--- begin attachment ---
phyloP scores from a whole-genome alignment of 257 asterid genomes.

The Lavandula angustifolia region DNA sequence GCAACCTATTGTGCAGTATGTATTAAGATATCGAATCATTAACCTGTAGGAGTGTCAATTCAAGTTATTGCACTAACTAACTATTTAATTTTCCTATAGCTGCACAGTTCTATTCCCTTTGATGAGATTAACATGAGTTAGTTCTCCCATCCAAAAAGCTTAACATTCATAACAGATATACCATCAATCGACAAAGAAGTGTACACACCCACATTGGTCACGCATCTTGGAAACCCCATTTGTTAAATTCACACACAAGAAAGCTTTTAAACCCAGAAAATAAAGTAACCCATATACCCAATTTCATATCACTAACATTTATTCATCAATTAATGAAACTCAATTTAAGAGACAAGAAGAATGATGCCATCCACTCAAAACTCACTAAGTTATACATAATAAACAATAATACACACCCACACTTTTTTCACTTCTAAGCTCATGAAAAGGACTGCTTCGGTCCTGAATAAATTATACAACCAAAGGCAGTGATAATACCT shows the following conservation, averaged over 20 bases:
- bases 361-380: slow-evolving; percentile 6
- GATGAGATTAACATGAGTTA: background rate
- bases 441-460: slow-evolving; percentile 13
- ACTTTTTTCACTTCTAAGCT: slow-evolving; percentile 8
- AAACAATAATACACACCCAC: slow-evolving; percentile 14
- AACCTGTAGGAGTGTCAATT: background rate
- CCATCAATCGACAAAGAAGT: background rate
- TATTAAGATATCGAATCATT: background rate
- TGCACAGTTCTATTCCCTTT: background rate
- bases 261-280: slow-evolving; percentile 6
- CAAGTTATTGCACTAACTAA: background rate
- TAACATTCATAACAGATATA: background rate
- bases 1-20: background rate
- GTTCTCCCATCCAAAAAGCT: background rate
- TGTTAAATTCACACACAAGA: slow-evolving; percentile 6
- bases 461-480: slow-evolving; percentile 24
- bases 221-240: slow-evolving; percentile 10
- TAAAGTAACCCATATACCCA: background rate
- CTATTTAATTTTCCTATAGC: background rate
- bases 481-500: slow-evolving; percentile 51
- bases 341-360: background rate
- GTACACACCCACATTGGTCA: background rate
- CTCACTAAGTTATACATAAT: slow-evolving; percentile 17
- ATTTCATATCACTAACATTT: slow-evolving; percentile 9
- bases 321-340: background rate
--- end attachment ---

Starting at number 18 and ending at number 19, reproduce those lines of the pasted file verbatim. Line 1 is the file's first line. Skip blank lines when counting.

- bases 461-480: slow-evolving; percentile 24
- bases 221-240: slow-evolving; percentile 10